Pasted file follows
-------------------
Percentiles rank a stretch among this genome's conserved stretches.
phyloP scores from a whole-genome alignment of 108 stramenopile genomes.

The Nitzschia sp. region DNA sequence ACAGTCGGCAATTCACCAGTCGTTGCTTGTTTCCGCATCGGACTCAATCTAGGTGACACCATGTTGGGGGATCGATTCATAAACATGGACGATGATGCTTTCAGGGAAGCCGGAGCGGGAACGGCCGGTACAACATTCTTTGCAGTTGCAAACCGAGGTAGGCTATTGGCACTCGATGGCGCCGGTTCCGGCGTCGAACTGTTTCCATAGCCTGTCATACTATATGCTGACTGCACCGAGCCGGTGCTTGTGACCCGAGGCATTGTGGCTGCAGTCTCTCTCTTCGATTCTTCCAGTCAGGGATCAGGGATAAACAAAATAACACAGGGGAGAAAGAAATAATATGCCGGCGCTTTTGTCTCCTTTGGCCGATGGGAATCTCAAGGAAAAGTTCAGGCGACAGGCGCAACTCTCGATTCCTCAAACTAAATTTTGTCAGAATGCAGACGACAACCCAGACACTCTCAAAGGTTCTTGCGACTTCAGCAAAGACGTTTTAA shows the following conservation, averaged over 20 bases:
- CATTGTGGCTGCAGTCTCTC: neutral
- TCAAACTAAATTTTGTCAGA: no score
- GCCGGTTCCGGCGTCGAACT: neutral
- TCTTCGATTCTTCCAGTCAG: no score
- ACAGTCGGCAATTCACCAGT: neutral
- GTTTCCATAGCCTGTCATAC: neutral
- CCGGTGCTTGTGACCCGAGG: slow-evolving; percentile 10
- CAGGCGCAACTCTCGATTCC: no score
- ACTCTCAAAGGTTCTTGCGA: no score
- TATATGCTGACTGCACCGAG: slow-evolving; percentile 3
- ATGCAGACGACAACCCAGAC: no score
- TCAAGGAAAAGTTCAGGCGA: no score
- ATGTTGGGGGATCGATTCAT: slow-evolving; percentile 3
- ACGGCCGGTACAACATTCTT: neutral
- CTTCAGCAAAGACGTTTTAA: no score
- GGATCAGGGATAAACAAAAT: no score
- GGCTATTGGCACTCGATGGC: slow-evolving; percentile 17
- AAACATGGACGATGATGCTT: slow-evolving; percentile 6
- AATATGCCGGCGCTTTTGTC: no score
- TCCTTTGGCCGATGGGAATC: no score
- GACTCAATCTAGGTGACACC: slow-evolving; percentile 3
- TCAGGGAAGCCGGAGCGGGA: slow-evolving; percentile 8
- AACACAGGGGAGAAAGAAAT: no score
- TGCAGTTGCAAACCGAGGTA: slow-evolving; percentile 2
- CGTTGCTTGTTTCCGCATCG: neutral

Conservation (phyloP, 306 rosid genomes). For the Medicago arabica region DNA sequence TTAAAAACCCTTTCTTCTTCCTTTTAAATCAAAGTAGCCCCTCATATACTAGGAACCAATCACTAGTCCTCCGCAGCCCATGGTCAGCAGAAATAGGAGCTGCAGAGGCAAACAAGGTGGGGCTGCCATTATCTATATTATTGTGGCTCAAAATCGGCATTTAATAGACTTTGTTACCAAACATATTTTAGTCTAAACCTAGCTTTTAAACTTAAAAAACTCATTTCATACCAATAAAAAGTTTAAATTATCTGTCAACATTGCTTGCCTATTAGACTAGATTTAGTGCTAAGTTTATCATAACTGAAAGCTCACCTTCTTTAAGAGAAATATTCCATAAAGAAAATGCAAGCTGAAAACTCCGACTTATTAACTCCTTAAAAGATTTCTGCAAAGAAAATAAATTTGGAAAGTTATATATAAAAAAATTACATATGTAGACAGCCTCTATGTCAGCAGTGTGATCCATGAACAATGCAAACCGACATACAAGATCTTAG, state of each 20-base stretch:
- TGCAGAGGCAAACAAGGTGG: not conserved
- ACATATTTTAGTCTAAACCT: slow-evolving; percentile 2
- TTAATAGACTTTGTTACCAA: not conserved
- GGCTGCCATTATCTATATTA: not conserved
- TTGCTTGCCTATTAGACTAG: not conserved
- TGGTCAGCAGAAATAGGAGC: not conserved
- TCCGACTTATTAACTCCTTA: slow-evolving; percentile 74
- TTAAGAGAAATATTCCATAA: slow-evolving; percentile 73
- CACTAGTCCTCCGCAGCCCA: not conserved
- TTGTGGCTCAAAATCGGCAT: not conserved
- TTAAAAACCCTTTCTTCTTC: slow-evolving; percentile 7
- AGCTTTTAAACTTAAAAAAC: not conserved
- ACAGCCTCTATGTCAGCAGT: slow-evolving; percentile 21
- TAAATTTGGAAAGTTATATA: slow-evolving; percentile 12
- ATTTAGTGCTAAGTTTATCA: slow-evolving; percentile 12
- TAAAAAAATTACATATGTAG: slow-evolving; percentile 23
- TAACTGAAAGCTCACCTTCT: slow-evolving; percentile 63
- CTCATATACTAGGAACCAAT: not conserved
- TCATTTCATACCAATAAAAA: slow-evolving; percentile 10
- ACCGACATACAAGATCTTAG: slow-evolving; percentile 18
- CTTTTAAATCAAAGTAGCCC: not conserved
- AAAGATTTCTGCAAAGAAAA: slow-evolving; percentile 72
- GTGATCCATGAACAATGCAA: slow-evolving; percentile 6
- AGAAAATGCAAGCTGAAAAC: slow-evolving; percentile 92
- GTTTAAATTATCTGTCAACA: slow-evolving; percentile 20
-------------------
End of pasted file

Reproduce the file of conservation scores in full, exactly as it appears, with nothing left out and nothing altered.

Percentiles rank a stretch among this genome's conserved stretches.
phyloP scores from a whole-genome alignment of 108 stramenopile genomes.

The Nitzschia sp. region DNA sequence ACAGTCGGCAATTCACCAGTCGTTGCTTGTTTCCGCATCGGACTCAATCTAGGTGACACCATGTTGGGGGATCGATTCATAAACATGGACGATGATGCTTTCAGGGAAGCCGGAGCGGGAACGGCCGGTACAACATTCTTTGCAGTTGCAAACCGAGGTAGGCTATTGGCACTCGATGGCGCCGGTTCCGGCGTCGAACTGTTTCCATAGCCTGTCATACTATATGCTGACTGCACCGAGCCGGTGCTTGTGACCCGAGGCATTGTGGCTGCAGTCTCTCTCTTCGATTCTTCCAGTCAGGGATCAGGGATAAACAAAATAACACAGGGGAGAAAGAAATAATATGCCGGCGCTTTTGTCTCCTTTGGCCGATGGGAATCTCAAGGAAAAGTTCAGGCGACAGGCGCAACTCTCGATTCCTCAAACTAAATTTTGTCAGAATGCAGACGACAACCCAGACACTCTCAAAGGTTCTTGCGACTTCAGCAAAGACGTTTTAA shows the following conservation, averaged over 20 bases:
- CATTGTGGCTGCAGTCTCTC: neutral
- TCAAACTAAATTTTGTCAGA: no score
- GCCGGTTCCGGCGTCGAACT: neutral
- TCTTCGATTCTTCCAGTCAG: no score
- ACAGTCGGCAATTCACCAGT: neutral
- GTTTCCATAGCCTGTCATAC: neutral
- CCGGTGCTTGTGACCCGAGG: slow-evolving; percentile 10
- CAGGCGCAACTCTCGATTCC: no score
- ACTCTCAAAGGTTCTTGCGA: no score
- TATATGCTGACTGCACCGAG: slow-evolving; percentile 3
- ATGCAGACGACAACCCAGAC: no score
- TCAAGGAAAAGTTCAGGCGA: no score
- ATGTTGGGGGATCGATTCAT: slow-evolving; percentile 3
- ACGGCCGGTACAACATTCTT: neutral
- CTTCAGCAAAGACGTTTTAA: no score
- GGATCAGGGATAAACAAAAT: no score
- GGCTATTGGCACTCGATGGC: slow-evolving; percentile 17
- AAACATGGACGATGATGCTT: slow-evolving; percentile 6
- AATATGCCGGCGCTTTTGTC: no score
- TCCTTTGGCCGATGGGAATC: no score
- GACTCAATCTAGGTGACACC: slow-evolving; percentile 3
- TCAGGGAAGCCGGAGCGGGA: slow-evolving; percentile 8
- AACACAGGGGAGAAAGAAAT: no score
- TGCAGTTGCAAACCGAGGTA: slow-evolving; percentile 2
- CGTTGCTTGTTTCCGCATCG: neutral

Conservation (phyloP, 306 rosid genomes). For the Medicago arabica region DNA sequence TTAAAAACCCTTTCTTCTTCCTTTTAAATCAAAGTAGCCCCTCATATACTAGGAACCAATCACTAGTCCTCCGCAGCCCATGGTCAGCAGAAATAGGAGCTGCAGAGGCAAACAAGGTGGGGCTGCCATTATCTATATTATTGTGGCTCAAAATCGGCATTTAATAGACTTTGTTACCAAACATATTTTAGTCTAAACCTAGCTTTTAAACTTAAAAAACTCATTTCATACCAATAAAAAGTTTAAATTATCTGTCAACATTGCTTGCCTATTAGACTAGATTTAGTGCTAAGTTTATCATAACTGAAAGCTCACCTTCTTTAAGAGAAATATTCCATAAAGAAAATGCAAGCTGAAAACTCCGACTTATTAACTCCTTAAAAGATTTCTGCAAAGAAAATAAATTTGGAAAGTTATATATAAAAAAATTACATATGTAGACAGCCTCTATGTCAGCAGTGTGATCCATGAACAATGCAAACCGACATACAAGATCTTAG, state of each 20-base stretch:
- TGCAGAGGCAAACAAGGTGG: not conserved
- ACATATTTTAGTCTAAACCT: slow-evolving; percentile 2
- TTAATAGACTTTGTTACCAA: not conserved
- GGCTGCCATTATCTATATTA: not conserved
- TTGCTTGCCTATTAGACTAG: not conserved
- TGGTCAGCAGAAATAGGAGC: not conserved
- TCCGACTTATTAACTCCTTA: slow-evolving; percentile 74
- TTAAGAGAAATATTCCATAA: slow-evolving; percentile 73
- CACTAGTCCTCCGCAGCCCA: not conserved
- TTGTGGCTCAAAATCGGCAT: not conserved
- TTAAAAACCCTTTCTTCTTC: slow-evolving; percentile 7
- AGCTTTTAAACTTAAAAAAC: not conserved
- ACAGCCTCTATGTCAGCAGT: slow-evolving; percentile 21
- TAAATTTGGAAAGTTATATA: slow-evolving; percentile 12
- ATTTAGTGCTAAGTTTATCA: slow-evolving; percentile 12
- TAAAAAAATTACATATGTAG: slow-evolving; percentile 23
- TAACTGAAAGCTCACCTTCT: slow-evolving; percentile 63
- CTCATATACTAGGAACCAAT: not conserved
- TCATTTCATACCAATAAAAA: slow-evolving; percentile 10
- ACCGACATACAAGATCTTAG: slow-evolving; percentile 18
- CTTTTAAATCAAAGTAGCCC: not conserved
- AAAGATTTCTGCAAAGAAAA: slow-evolving; percentile 72
- GTGATCCATGAACAATGCAA: slow-evolving; percentile 6
- AGAAAATGCAAGCTGAAAAC: slow-evolving; percentile 92
- GTTTAAATTATCTGTCAACA: slow-evolving; percentile 20